Problem the Invention Solves
The inventors have found that absent further processing, F would outgas, or diffuse, from patterned FSG layer 18″ to and through exposed portion 23 of via opening 22 and react with any metal interconnect formed within via opening 22 to form metal fluoride compounds. Such metal fluoride compounds would deleteriously affect the conductivity of the metal interconnect, and thus the semiconductor devices. A critical point of this invention is the recognition of this problem.
Nitrogen Containing Plasma Treatment of Via Opening 22
As shown in FIG. 5 in a key step of the invention, either an N-plasma or an H-plasma is used to treat at least the exposed portions 23 of patterned FSG layer 18″. Although it is not known, based upon the type of plasma used, two proposed mechanisms serve to prevent outgassing of fluorine (F) from FSG layer 18″.
If an N-plasma is used, and in the first proposed mechanism, a thin oxynitride layer 24 may be formed at least over the exposed portions 23 of patterned FSG layer 18″, and may also be formed over the exposed portions of patterned SRO layer and patterned USG layer within via opening 22. The exposed portions 23 of patterned FSG layer 18″ form a silicon-rich oxynitride layer.
Oxynitride layer 24 acts as a barrier against the outgassing or diffusion of F species from the inner, unexposed, portions of patterned FSG layer 18″.
Oxynitride layer 24 has a thickness from about 30 to 1000 Å, more preferably from about 60 to 500 Å.
Oxynitride layer 24 is formed by treating the exposed via opening 22 with a nitrogen (N)-containing plasma at the following parameters:
temperature: from about 0 to 520° C., and more preferably from about 20 to 450° C.;
pressure: from about 0.001 to 10 Torr, and more preferably from about 0.005 to 5 Torr;
power: from about 20 to 2000 W, and more preferably from about 50 to 1000 W;
time: from about 3 to 300 seconds, and more preferably from about 10 to 150 seconds; and
tools: a PECVD, HDCVD or plasma etcher.
The N-containing plasma may be: an N2 plasma; an NH3 plasma, an NH2—NH2 plasma, one the these above-plasmas with an H2 plasma, or a combination of two or more of the above-plasmas with or without an H2 plasma.
The stoichiometric ratio of H to N present in the N-containing plasma is from about 0 to 10, and more preferably from about 0.5 to 6.
The N-containing plasma treatment has the effect of etching the F species on the exposed portions 23 of patterned FSG layer 18″ within via opening 22, and forming silicon (Si)-rich oxynitride on the surface of the via (oxynitride layer 24).
As shown in FIG. 7, in the second proposed mechanism, that may occur when either an N-plasma is used or when an H-plasma is used to treat at least the exposed portions 23 of patterned FSG layer 18″, an F-depleted layer 19 may be formed along the exposed FSG layer portions 23. F-depleted layer 19 also effectively serves as a barrier to F-outgassing from FSG layer 18″.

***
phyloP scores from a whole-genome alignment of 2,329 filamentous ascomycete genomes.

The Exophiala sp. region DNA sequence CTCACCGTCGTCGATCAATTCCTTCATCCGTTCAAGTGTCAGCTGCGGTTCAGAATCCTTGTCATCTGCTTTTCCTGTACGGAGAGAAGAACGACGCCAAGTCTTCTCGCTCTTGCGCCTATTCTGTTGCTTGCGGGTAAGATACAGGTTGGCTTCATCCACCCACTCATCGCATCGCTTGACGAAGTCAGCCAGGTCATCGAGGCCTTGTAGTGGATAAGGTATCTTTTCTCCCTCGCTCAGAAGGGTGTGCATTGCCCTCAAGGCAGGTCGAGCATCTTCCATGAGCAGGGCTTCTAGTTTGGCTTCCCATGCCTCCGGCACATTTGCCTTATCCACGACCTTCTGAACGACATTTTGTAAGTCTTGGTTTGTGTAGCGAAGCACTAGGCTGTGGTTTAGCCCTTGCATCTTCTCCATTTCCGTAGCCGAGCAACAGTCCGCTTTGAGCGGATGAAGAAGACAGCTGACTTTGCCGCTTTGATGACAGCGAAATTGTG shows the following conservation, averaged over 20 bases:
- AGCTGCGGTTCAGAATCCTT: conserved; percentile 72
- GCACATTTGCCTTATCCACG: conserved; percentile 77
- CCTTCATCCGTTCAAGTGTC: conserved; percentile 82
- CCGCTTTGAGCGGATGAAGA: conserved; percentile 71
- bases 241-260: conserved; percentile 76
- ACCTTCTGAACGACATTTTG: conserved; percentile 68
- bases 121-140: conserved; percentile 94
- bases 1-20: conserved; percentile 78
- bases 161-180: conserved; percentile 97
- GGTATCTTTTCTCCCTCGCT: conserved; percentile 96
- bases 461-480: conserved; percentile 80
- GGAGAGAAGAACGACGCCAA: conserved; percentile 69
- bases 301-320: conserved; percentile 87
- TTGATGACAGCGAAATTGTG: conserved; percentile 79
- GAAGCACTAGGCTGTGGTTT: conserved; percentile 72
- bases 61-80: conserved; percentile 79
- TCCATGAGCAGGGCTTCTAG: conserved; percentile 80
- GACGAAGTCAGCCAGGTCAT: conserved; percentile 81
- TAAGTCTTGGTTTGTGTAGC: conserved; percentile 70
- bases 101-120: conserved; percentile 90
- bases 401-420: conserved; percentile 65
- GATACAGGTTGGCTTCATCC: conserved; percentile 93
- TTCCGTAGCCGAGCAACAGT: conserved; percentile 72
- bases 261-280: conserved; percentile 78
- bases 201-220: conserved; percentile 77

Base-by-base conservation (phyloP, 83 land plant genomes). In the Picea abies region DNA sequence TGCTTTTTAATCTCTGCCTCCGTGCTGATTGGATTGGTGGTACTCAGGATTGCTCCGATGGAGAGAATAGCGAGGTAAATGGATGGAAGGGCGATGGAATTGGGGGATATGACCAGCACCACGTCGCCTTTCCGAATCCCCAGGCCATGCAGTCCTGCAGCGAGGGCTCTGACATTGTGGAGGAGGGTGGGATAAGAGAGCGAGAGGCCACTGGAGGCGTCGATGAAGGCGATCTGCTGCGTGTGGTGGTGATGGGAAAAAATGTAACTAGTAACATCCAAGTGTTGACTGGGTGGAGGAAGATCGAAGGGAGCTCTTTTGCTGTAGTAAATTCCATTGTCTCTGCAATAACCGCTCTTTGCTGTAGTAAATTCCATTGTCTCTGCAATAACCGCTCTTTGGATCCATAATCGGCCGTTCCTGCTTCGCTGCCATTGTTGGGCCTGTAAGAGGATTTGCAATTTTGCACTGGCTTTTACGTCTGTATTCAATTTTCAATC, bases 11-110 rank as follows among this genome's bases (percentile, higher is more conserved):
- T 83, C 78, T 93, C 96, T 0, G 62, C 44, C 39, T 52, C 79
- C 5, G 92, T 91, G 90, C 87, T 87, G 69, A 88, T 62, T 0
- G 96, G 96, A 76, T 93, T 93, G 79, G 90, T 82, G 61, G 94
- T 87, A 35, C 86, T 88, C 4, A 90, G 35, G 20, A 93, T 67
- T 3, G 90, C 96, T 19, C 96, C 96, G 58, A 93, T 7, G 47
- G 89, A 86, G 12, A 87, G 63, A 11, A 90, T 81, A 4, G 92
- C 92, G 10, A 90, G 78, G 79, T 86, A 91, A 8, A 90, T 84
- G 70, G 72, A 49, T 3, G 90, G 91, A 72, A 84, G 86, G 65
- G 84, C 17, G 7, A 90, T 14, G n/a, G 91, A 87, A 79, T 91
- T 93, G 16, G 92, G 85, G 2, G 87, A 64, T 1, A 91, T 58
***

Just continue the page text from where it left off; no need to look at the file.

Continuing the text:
The thickness of the F-depleted layer 19 is sufficient to act as a barrier to F outgassing from FSG layer 18″.
The conditions for this N-plasma or H-plasma treatment may be similar to those conditions noted above for just the N-plasma treatment. It is not understood why such an N-plasma treatment would form either oxynitride layer 24 or F-depleted layer 19. Regardless of whether oxynitride layer 24 or F-depleted layer 19 is formed, F-outgassing is prevented from FSG layer 18″ into metal interconnect 26.
Formation of Metal Interconnect 26
A layer of metal (not shown) is then deposited over SRO layer 20″, filling oxynitride layer 24 lined via opening 22 in the event oxynitride (SiON) layer 24 was formed, or within F-depleted layer 19 lined via opening 22 in the event F-depleted layer 19 was formed.
As shown in FIGS. 6 and 8, respectively, the metal layer is planarized to remove the excess of the metal from the upper surface of planarized SRO layer 20″, forming planarized metal interconnect 26 within via opening 22.
Metal interconnect 26 may be comprised of aluminum, copper or tungsten and is preferably tungsten.
Without SiON layer 24 as shown in FIG. 6 or F-depleted layer 19 as shown in FIG. 8, the F from FSG layer 18″ would react with the copper in interconnect 26 to form CuF2, for example, and cause problems.
Oxynitride layer 24 or F-depleted layer 19 serves as a barrier layer to patterned FSG layer 18″ and blocks outgassing or diffusing of F species from patterned FSG layer 18″ to metal interconnect 26, thus preventing formation of undesired metal fluorides that affect the electrical resistance and performance of metal interconnect 26.
While particular embodiments of the present invention have been illustrated and described, it is not intended to limit the invention, except as defined by the following claims.
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|U.S. Classification||438/624, 438/798, 438/786, 257/E21.276, 257/E21.268, 257/E21.577|
|International Classification||H01L21/768, H01L21/316, H01L21/314|
|Cooperative Classification||H01L21/02274, H01L21/0234, H01L21/02131, H01L21/02332, H01L21/76814, H01L21/0214, H01L21/76831, H01L21/02304, H01L21/3144, H01L21/76826, H01L21/31629, H01L21/02362, H01L21/3105|
|European Classification||H01L21/02K2C1L1F, H01L21/02K2T8U, H01L21/768B8P, H01L21/02K2E3B6B, H01L21/02K2C1L1P, H01L21/02K2T8B4B, H01L21/02K2T2F, H01L21/02K2T8H2, H01L21/768B10B, H01L21/768B2F, H01L21/316B6, H01L21/314B1, H01L21/3105|
|Jun 5, 2000||AS||Assignment|
|Oct 1, 2004||FPAY||Fee payment|
Year of fee payment: 4
|Nov 18, 2008||SULP||Surcharge for late payment|
Year of fee payment: 7
|Nov 18, 2008||FPAY||Fee payment|
Year of fee payment: 8
|Nov 24, 2008||REMI||Maintenance fee reminder mailed|
|Dec 24, 2012||REMI||Maintenance fee reminder mailed|
|May 15, 2013||LAPS||Lapse for failure to pay maintenance fees|
|Jul 2, 2013||FP||Expired due to failure to pay maintenance fee|
Effective date: 20130515